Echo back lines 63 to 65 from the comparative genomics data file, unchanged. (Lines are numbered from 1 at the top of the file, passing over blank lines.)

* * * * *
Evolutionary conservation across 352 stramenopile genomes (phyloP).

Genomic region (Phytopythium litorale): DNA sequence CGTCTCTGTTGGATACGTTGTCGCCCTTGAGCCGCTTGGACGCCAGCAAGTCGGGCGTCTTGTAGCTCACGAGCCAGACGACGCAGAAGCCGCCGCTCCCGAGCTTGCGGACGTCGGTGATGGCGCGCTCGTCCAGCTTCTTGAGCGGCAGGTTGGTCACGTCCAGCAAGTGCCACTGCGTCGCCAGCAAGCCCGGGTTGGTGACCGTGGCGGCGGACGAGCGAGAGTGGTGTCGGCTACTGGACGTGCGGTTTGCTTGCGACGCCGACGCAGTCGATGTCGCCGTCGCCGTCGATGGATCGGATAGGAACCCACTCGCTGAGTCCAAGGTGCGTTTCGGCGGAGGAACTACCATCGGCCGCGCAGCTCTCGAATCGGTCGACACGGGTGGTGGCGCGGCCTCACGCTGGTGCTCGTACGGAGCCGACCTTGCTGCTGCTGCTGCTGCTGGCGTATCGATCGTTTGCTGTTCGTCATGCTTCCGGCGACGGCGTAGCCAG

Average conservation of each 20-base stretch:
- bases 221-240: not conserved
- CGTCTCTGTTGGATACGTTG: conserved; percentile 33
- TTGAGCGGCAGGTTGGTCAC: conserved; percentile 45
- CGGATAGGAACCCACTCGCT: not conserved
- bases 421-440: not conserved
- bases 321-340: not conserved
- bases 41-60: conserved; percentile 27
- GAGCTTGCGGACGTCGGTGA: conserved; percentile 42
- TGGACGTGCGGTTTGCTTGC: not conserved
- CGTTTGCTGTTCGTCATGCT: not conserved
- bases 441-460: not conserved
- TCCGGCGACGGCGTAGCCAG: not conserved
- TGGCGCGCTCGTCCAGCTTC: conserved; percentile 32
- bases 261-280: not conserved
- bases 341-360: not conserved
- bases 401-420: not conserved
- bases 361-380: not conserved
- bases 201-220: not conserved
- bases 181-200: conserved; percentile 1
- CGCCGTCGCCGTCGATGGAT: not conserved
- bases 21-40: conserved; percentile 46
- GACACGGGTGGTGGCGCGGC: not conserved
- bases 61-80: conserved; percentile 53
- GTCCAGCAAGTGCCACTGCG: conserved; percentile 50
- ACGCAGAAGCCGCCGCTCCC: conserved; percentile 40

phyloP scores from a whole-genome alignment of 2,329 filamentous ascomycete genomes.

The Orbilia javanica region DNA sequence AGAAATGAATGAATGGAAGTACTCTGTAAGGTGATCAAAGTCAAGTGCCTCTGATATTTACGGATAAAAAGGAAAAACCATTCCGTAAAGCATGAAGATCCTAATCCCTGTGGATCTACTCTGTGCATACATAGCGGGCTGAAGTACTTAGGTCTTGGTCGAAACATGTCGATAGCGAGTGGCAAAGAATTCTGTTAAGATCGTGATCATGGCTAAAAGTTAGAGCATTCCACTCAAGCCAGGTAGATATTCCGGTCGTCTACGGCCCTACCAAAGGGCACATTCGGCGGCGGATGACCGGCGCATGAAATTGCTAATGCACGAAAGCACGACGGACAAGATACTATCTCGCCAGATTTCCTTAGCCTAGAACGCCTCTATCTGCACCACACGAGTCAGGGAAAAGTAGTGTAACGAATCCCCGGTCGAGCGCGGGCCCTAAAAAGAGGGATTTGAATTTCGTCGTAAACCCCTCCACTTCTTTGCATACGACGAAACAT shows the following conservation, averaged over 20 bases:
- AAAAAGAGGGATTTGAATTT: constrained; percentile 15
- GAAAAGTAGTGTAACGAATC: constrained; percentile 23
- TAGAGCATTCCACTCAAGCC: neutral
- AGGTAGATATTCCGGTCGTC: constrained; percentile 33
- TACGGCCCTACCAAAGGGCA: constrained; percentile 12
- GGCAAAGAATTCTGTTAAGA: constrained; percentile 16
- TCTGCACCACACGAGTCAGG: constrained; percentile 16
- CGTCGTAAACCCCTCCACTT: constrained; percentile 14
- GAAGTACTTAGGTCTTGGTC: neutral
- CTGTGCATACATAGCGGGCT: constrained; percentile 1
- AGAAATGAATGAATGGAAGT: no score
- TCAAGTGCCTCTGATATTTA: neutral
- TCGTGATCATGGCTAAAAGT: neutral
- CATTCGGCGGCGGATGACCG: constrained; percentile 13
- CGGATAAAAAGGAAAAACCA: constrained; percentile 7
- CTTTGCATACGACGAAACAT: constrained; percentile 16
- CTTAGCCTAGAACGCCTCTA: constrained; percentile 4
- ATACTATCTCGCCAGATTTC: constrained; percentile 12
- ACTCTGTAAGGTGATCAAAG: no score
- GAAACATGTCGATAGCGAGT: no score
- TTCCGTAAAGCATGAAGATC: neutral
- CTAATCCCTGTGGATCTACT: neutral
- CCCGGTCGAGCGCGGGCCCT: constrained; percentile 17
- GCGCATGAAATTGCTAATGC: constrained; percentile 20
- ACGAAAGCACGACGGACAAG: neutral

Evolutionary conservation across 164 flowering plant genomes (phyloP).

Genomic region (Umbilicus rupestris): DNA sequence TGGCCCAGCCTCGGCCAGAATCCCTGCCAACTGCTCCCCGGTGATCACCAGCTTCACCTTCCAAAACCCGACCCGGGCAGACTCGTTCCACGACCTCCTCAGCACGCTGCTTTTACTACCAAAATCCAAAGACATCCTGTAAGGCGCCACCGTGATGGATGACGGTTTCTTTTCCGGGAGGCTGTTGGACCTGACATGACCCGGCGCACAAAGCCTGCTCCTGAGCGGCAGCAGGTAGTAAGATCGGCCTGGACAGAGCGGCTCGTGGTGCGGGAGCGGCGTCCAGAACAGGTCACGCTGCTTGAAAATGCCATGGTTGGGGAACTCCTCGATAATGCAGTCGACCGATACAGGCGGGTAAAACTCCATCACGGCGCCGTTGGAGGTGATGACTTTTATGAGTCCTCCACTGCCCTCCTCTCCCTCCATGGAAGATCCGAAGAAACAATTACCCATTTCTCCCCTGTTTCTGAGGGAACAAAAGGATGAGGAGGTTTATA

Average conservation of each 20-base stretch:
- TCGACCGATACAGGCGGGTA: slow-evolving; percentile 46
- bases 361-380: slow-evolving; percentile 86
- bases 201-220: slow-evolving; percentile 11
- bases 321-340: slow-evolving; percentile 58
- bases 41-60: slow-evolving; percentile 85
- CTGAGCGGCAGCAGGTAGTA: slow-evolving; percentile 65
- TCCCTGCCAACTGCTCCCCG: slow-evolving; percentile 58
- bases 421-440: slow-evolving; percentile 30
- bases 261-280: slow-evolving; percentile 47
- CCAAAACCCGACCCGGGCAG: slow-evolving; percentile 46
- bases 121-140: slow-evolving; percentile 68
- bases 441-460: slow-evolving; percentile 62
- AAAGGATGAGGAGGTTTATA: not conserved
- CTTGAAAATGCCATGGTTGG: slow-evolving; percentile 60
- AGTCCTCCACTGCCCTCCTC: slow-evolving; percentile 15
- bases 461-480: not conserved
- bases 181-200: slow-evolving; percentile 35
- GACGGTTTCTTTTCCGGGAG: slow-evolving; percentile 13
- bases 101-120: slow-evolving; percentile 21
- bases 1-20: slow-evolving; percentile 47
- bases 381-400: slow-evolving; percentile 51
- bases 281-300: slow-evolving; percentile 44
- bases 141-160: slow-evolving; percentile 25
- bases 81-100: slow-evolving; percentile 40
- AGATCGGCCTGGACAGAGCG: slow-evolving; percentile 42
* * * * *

- bases 41-60: slow-evolving; percentile 85
- CTGAGCGGCAGCAGGTAGTA: slow-evolving; percentile 65
- TCCCTGCCAACTGCTCCCCG: slow-evolving; percentile 58